monetizing your content online

MONOCLEI love MONOCLE magazine. And not just because Tyler Brûlé is at the helm – one publisher against whom the ‘publisher as arbiter of taste’ argument actually stands up.
The magazine is well-produced – even a lovely object, with its stylish matt pages. I love its obsession with Japanese culture, the coverage of politics, design, business – and the Manga comic at the back. I feel like I’m at the cutting edge of international politics and culture when I’m reading it. It’s like the early, glory days of Wallpaper*, before it went to IPC (an interesting place for it to end up – Condé Nast would seem a more obvious home).
What’s really interesting is the business model. While most magazines offer a discount for annual subscriptions, MONOCLE charge more. £5 per issue against £75 for 10 issues doesn’t seem to add up. The rationale is that you get access to premium website content with your subscription.
At the moment, the website is free. It consists mainly of short film clips that supplement articles in the magazine, such as mini documentaries, film previews and Japanese pop videos. A nice extra that does encourage me to shell out £5 to ‘read more about this in the magazine’. Whether I shall pay extra to access this once the trial period runs out remains to be seen.
There are no established business models for monetizing content on the Internet. We’re all making it up as we go – and MONOCLE is a new twist. But the main models people are currently trying out include one or more of the following:

  1. free content as marketing
  2. free content as a taster for ‘premium’ content
  3. contextual advertising
  4. subscription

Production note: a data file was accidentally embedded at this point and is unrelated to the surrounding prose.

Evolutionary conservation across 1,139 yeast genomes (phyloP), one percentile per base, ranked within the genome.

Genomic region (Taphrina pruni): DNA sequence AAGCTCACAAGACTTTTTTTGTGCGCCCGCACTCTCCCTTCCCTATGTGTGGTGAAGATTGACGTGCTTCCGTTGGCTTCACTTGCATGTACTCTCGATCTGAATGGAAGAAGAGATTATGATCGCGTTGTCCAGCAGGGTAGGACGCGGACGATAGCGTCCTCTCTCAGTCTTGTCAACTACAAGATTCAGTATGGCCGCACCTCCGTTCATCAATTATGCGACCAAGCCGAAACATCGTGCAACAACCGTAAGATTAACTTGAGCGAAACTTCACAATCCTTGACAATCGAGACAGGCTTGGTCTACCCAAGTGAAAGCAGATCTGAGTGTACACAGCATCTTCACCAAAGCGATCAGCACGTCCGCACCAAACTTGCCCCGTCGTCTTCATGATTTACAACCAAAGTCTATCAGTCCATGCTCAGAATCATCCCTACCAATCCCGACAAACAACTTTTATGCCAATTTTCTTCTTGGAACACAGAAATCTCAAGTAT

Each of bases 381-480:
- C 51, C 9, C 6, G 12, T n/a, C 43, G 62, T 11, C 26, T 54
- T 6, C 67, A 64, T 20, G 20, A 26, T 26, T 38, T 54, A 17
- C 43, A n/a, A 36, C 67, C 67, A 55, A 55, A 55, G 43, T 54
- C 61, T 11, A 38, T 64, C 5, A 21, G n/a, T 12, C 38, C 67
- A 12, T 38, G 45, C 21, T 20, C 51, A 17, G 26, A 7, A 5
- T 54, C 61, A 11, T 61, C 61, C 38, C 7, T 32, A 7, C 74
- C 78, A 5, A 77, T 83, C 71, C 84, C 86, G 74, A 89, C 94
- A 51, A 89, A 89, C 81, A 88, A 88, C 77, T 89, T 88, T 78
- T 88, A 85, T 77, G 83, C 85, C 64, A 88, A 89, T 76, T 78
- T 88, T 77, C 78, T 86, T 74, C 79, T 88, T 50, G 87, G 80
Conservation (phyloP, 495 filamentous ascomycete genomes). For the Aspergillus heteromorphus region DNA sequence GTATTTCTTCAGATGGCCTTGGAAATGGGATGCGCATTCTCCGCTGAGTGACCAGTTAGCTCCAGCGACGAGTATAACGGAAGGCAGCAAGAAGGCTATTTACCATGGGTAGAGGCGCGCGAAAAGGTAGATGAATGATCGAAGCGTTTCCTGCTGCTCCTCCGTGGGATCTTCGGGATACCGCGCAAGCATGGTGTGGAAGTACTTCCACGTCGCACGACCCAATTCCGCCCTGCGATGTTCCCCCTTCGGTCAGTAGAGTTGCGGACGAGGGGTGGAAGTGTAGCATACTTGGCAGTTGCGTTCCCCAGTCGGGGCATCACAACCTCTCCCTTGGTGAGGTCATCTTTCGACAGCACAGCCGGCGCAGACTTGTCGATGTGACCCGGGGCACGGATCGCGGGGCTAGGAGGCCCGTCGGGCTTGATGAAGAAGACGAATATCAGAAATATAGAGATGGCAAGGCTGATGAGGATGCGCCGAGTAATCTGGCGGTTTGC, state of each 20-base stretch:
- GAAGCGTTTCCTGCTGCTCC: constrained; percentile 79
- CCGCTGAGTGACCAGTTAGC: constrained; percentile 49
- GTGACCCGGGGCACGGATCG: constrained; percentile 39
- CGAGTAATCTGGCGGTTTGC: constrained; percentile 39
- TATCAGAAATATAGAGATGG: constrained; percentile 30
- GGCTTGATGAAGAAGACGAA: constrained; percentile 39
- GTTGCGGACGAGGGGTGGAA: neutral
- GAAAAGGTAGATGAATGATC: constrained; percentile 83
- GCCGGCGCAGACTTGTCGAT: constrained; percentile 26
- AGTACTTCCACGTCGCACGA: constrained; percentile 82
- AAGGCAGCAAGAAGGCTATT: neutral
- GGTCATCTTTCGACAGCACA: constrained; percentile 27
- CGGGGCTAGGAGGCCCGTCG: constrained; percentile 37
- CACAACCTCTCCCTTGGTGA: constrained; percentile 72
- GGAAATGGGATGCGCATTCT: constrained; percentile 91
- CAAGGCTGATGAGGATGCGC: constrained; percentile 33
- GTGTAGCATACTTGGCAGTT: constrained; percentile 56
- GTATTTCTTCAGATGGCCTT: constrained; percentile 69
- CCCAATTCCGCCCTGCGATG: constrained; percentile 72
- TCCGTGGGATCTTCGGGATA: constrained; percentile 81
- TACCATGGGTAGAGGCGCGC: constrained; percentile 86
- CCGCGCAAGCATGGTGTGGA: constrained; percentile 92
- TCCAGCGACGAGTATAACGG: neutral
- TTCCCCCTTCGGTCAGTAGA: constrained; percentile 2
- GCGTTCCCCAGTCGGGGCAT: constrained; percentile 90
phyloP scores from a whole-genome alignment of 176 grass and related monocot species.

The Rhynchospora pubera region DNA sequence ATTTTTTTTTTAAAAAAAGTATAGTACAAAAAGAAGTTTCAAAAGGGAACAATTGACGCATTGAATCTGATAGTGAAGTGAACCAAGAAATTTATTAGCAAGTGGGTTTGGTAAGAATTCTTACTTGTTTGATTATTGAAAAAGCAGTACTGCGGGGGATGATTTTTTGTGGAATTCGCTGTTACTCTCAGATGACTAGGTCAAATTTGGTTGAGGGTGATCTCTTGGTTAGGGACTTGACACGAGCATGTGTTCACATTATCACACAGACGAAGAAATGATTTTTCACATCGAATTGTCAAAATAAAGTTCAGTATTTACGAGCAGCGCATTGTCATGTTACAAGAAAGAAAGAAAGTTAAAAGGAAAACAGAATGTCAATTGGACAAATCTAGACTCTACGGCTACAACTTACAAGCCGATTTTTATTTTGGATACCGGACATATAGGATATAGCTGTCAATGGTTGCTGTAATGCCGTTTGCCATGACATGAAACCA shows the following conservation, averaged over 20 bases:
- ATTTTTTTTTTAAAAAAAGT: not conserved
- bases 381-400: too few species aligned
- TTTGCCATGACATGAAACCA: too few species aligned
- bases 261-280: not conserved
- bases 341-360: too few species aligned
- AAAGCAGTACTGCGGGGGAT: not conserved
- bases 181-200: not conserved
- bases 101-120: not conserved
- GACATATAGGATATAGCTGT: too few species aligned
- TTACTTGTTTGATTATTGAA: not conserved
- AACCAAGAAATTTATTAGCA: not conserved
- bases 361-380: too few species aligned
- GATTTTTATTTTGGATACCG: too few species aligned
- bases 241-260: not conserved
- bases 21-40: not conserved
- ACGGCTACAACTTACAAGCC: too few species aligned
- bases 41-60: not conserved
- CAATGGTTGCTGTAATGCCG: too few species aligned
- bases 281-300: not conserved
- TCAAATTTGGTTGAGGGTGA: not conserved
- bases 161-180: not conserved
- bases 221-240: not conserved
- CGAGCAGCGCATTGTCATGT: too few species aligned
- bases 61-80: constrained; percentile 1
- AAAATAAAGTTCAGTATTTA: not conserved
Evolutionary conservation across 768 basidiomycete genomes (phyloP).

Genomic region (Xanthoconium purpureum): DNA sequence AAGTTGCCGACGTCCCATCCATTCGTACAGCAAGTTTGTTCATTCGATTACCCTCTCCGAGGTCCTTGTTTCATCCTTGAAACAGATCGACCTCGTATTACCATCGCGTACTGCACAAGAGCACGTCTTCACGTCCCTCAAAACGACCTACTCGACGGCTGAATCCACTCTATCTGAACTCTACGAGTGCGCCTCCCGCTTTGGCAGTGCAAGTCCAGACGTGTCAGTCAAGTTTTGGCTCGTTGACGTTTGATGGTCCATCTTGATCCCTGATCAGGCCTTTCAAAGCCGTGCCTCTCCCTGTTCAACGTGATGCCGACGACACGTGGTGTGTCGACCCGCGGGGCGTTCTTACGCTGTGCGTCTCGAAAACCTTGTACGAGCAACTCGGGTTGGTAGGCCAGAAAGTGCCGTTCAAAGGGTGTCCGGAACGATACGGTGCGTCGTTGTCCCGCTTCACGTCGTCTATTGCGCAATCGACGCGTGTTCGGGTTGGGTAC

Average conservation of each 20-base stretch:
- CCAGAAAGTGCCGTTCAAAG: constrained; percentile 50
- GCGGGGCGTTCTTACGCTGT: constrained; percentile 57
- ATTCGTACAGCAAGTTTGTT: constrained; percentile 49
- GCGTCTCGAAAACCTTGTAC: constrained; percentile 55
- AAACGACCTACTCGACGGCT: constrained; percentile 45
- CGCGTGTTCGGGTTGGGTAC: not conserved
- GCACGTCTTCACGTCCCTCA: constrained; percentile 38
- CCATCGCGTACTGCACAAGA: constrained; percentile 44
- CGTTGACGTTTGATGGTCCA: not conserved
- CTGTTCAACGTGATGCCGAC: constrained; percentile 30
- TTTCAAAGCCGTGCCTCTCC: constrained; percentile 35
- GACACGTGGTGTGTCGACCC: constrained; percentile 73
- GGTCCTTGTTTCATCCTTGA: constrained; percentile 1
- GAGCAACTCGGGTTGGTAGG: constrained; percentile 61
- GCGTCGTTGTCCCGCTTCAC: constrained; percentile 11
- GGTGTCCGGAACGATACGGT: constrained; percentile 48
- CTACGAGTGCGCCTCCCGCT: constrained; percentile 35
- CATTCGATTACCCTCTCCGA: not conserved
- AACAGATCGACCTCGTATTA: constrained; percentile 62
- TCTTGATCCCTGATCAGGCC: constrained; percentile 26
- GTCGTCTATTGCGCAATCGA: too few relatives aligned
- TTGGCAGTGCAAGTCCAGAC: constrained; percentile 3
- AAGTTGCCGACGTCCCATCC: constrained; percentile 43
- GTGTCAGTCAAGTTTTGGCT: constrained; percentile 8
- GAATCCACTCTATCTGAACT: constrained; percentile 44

5. data capture / infomediary
  6. micropayments / pay-as-you-go

People are used to getting content for free on the Internet. That may change, as it did with music. We may get used to some sort of micropayment system if it becomes easy and intuitive to use, like clicking on a track in iTunes and being charged 79p. It may not.
Many people in mainstream print publishing are squeamish about giving content away for ‘free’. I think this is shortsighted. As Chris Anderson, Editor in Chief of Wired and author of The Long Tail, said at the Unbound conference:

We do give away our content for free. Most magazines and newspapers do, because we believe the marketing value of all those links and word-of-mouth more than compensates for the lost sales.

When people see the value of content, they will pay for it. But you sometimes need to give something away first. For example, I subscribe to MarketingProfs.com, a useful source of articles on marketing topics. You get limited content for free, and full content for around US$50 per year, which, to me, is worth it. But I read an awful lot of free content before I signed up.
The content is key. So is building an audience around it. For that, you also need good search engine optimization (SEO). That includes not hiding all your content from Google behind a login! Increasingly, you also need social media optimization (SMO). More on those stories later.
In today’s media climate, it’s more important to focus on researching your market, getting the content right, building a community around it – and the cash will follow.

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Jon Reed

Jon Reed is a content writer, author, screenwriter, lecturer, blogger - and the founder of Publishing Talk. He was previously a publisher for 10 years. Publishing Talk aims to help new and emerging authors write, publish and sell books. Advice is available via the blog and our masterclasses and membership programme. More...